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Swift 4.0 Platforms OS X | Linux License Apache PerfectlySoft Twitter Slack Status

This project provides an expressway to import Python 2.7 module as a Server Side Swift Library.

This package builds with Swift Package Manager and is part of the Perfect project, but can also run independently.

Ensure you have installed and activated the latest Swift 4.0 tool chain.


A few updates were suggested by Chris Lattner. Thanks, @Chris.

Linux Build Note

Please make sure libpython2.7-dev was installed on Ubuntu 16.04:

$ sudo apt-get install libpython2.7-dev

MacOS Build Note

Please make sure Xcode 9.0 or later version was installed.

Quick Start

Add PerfectPython dependency to your Package.swift

.package(url: "https://github.com/PerfectlySoft/Perfect-Python.git", 
	from: "3.1.0")

// on target section:
	// name: "your project name",
	dependencies: ["PerfectPython"]),

Then import two different libraries into the swift source code:

import PythonAPI
import PerfectPython

Before any python api calls, make sure to initialize the library by calling Py_Initialize() function:


Import Python Modules

Use PyObj class to import python modules. In the following example, a python script /tmp/clstest.py has been imported into the current Swift context:

let pymod = try PyObj(path: "/tmp", import: "clstest")

Access Python Variables

Once imported modules, you can use PyObj.load() function to access a variable value, or using PyObj.save() to store a new value to the current python variable.

For example, if there is a variable called stringVar in a python script:

stringVar = 'Hello, world'

Then you can read its value in such a form:

if let str = pymod.load("stringVar")?.value as? String {
	// will print it out as "Hello, world!"

You can also directly overwrite the value of the same variable:

try pymod.save("stringVar", newValue: "Hola, 🇨🇳🇨🇦!")

NOTE Currently, Perfect-Python supports the following data types between Swift and Python:

Python Type|Swift Type|Remark ----------|---------|------- int|Int| float|Double| str|String| list|[Any]|Recursively dict|[String:Any]|Recursively

For example, you can convert a Swift String to PyObj by: let pystr = "Hello".python() or let pystr = try PyObj(value:"Hello").

To convert a PyObj to a Swift data type, e.g., a String, there are also two available approaches: let str = pystr.value as? String and let str = String(python: pystr).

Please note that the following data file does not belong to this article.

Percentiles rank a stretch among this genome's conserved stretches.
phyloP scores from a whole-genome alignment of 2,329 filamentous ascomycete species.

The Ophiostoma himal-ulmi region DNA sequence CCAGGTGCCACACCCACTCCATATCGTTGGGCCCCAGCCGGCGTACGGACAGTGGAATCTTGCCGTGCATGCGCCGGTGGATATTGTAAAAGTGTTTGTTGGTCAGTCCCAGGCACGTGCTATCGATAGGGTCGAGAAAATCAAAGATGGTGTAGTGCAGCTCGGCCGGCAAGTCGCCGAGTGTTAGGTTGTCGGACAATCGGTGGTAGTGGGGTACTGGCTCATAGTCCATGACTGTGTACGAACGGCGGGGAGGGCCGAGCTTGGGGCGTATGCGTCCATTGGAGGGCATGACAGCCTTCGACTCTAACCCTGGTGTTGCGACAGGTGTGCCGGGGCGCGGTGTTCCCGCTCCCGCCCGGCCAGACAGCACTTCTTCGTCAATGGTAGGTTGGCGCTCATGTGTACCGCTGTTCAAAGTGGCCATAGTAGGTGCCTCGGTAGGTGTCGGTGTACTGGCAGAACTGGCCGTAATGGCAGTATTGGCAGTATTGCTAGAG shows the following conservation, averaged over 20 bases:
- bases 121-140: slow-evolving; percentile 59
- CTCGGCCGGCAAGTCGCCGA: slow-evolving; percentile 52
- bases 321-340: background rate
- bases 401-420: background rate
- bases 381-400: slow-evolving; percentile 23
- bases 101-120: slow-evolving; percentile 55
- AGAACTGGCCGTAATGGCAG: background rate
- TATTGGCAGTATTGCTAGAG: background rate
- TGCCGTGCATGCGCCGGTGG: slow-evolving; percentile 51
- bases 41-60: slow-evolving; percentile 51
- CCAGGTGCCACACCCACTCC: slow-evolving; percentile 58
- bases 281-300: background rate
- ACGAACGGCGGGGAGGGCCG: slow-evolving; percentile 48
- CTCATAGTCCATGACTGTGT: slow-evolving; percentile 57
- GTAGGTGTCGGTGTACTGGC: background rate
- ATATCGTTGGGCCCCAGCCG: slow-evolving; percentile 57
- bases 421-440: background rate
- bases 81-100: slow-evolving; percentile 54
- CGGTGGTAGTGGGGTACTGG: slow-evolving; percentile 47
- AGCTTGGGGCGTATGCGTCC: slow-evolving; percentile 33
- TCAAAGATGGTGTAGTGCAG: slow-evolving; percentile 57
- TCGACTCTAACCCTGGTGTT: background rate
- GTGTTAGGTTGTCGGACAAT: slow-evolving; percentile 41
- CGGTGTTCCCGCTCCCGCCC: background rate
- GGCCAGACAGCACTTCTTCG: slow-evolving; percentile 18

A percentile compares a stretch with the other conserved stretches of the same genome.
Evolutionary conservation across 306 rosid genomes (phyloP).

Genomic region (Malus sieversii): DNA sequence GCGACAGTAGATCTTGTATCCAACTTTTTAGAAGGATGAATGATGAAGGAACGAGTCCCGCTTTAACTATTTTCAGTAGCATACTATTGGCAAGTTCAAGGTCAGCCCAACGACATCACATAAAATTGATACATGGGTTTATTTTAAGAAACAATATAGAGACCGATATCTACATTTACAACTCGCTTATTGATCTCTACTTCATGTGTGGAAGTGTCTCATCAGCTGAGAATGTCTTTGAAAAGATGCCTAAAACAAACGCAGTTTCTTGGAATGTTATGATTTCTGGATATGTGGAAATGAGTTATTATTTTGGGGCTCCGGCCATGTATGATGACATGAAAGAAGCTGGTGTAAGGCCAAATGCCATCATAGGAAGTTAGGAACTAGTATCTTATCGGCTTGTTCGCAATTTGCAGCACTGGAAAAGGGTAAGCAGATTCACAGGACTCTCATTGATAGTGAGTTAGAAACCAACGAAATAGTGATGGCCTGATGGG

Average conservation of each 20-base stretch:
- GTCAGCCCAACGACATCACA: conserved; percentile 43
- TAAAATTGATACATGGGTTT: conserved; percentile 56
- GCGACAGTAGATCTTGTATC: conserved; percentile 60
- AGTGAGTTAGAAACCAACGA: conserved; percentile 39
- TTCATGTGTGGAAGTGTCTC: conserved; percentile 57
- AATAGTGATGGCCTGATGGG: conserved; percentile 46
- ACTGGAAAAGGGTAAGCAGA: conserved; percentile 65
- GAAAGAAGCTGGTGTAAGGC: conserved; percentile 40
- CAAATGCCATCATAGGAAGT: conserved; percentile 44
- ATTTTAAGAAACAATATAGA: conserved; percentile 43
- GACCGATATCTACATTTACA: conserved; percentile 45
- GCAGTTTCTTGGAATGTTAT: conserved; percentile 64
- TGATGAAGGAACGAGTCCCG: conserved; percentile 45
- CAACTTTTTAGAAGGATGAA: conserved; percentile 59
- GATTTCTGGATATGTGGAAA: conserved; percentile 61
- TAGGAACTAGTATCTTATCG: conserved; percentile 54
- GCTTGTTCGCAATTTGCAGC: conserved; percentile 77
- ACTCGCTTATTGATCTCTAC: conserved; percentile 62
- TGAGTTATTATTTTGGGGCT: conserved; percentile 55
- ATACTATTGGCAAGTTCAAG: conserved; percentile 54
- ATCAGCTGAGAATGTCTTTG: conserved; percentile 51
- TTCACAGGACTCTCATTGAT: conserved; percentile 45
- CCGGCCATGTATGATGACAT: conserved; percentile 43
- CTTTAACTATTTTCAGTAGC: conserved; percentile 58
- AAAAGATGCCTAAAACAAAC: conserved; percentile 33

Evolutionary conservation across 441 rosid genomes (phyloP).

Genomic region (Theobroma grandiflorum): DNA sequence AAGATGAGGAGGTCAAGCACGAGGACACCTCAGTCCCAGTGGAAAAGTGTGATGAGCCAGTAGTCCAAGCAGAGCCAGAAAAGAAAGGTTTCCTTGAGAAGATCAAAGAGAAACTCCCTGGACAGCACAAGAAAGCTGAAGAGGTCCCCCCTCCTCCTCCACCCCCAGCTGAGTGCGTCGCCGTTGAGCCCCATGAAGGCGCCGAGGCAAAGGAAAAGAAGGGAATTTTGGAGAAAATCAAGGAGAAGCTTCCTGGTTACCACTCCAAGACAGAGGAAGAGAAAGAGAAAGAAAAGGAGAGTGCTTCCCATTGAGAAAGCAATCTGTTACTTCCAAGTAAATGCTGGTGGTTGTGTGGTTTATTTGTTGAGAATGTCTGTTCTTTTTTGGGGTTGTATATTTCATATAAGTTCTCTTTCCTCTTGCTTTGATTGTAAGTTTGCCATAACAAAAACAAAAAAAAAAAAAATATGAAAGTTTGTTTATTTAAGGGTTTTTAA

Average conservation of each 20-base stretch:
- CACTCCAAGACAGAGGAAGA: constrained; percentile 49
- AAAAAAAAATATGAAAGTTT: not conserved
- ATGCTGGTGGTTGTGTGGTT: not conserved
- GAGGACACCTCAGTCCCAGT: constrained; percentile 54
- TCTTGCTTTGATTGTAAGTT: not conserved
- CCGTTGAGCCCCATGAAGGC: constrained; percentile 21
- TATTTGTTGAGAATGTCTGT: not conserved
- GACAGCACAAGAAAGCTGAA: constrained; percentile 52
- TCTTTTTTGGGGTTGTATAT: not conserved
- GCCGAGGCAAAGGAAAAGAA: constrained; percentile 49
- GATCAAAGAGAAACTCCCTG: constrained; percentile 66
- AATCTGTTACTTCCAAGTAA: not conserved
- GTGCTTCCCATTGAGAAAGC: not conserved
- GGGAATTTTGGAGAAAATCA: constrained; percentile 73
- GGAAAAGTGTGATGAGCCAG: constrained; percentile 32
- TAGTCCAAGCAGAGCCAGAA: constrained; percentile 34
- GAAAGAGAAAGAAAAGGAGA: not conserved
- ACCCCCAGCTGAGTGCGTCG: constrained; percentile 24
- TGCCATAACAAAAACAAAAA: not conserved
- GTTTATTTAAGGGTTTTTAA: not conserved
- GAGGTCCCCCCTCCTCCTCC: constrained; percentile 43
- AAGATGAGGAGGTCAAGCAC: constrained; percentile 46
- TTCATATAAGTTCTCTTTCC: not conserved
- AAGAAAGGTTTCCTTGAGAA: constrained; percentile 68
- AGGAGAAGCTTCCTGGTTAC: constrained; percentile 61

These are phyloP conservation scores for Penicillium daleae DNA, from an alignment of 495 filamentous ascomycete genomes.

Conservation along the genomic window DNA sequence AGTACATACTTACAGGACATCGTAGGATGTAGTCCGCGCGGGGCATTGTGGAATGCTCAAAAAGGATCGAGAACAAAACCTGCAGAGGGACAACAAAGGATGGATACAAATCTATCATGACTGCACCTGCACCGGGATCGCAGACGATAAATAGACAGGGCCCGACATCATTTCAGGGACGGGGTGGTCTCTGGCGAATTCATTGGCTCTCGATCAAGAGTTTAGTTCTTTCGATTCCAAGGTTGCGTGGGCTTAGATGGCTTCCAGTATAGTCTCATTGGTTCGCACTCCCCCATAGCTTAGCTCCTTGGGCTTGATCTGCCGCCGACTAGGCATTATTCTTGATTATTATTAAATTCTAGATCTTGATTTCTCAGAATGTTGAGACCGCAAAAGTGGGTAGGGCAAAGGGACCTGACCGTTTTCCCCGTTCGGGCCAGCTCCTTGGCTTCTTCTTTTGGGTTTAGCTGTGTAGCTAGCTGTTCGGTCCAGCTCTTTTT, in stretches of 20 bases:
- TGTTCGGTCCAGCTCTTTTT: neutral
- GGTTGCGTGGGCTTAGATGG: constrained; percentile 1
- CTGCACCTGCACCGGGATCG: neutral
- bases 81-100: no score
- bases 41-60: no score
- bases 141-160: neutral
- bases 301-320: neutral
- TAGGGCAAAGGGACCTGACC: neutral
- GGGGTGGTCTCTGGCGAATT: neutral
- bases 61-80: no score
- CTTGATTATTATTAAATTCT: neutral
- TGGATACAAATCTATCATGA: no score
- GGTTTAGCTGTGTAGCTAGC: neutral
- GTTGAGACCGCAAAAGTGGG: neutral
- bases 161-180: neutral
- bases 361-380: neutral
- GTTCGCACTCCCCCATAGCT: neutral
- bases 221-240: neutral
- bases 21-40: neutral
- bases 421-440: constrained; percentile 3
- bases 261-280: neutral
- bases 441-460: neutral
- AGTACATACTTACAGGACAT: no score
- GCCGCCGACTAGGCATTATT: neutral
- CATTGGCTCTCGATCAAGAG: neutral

Call A Python Function

Method PyObj.call() is available to execute function call with arguments. Consider the python code below:

def mymul(num1, num2):
	return num1 * num2

Perfect-Python can wrap this call by its name as a string and the arguments as an array:

if let res = pymod.call("mymul", args: [2,3])?.value as? Int {
	// the result will be 6

Python Object Classes

The same PyObj.load() function helps to access the python class type, however, a following method PyObj.construct() should be called for object instance initialization. This method also supports parameters as an array for python object class construction.

Assume that there is a typical python class called Person, which has two properties name and age, and an object method called intro():

class Person:
	def __init__(self, name, age):
		self.name = name
		self.age = age
	def intro(self):
		return 'Name: ' + self.name + ', Age: ' + str(self.age)

To initialize such a class object in Swift, the first two steps look like:

if let personClass = pymod.load("Person"),
    let person = personClass.construct(["rocky", 24]) {
    // person is now the object instance

Then you can access the properties and class methods as common variables and functions do:

if let name = person.load("name")?.value as? String,
    let age = person.load("age")?.value as? Int,
    let intro = person.call("intro", args: [])?.value as? String {
      print(name, age, intro)


Consider the following python code as you can execute a function as a parameter like x = caller('Hello', callback):

def callback(msg):
    return 'callback: ' + msg

def caller(info, func):
    return func(info)

The equivalent Swift code is nothing special but using the objective callback function as an argument before calling:

if let fun = pymod.load("callback"),
   let result = pymod.call("caller", args: ["Hello", fun]),
   let v = result.value as? String {
   	// it will be "callback: Hello"

Further Information

For more information on the Perfect project, please visit perfect.org.

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3.1.3 - Nov 10, 2017

3.1.2 - Nov 10, 2017

3.1.1 - Nov 9, 2017

3.1.0 - Nov 6, 2017

suggested by Chris Lattner, Nov 3rd, 2017. Also simplified Array conversion by applying this new protocol.

Thanks, @chris

3.0.2 - Nov 3, 2017

In reply Chris' questions of: L34: Fixing non-failable PyObj to String L183: Replacing open class to public as no subclass necessary L223: Will throw error with messages.

Also PyObj has a new property type for python type name.

Original Message from @Chris

why do you make the conversions from Python types to Swift types non-failable? This init I’d expect to be failable, for example:


I understand that you’re wrapping PyObject* with a class to get ARC behavior, but why make it “open”? What does subclassability mean for your PyObj type?


Why do you print errors when you throw, instead of including the details in the error that gets thrown?


Why include a fixed list of supported types, instead of using a protocol to make it extensible?

PerfectPython.swift#L260 (NOT FIXING YET)

What’s this defer doing?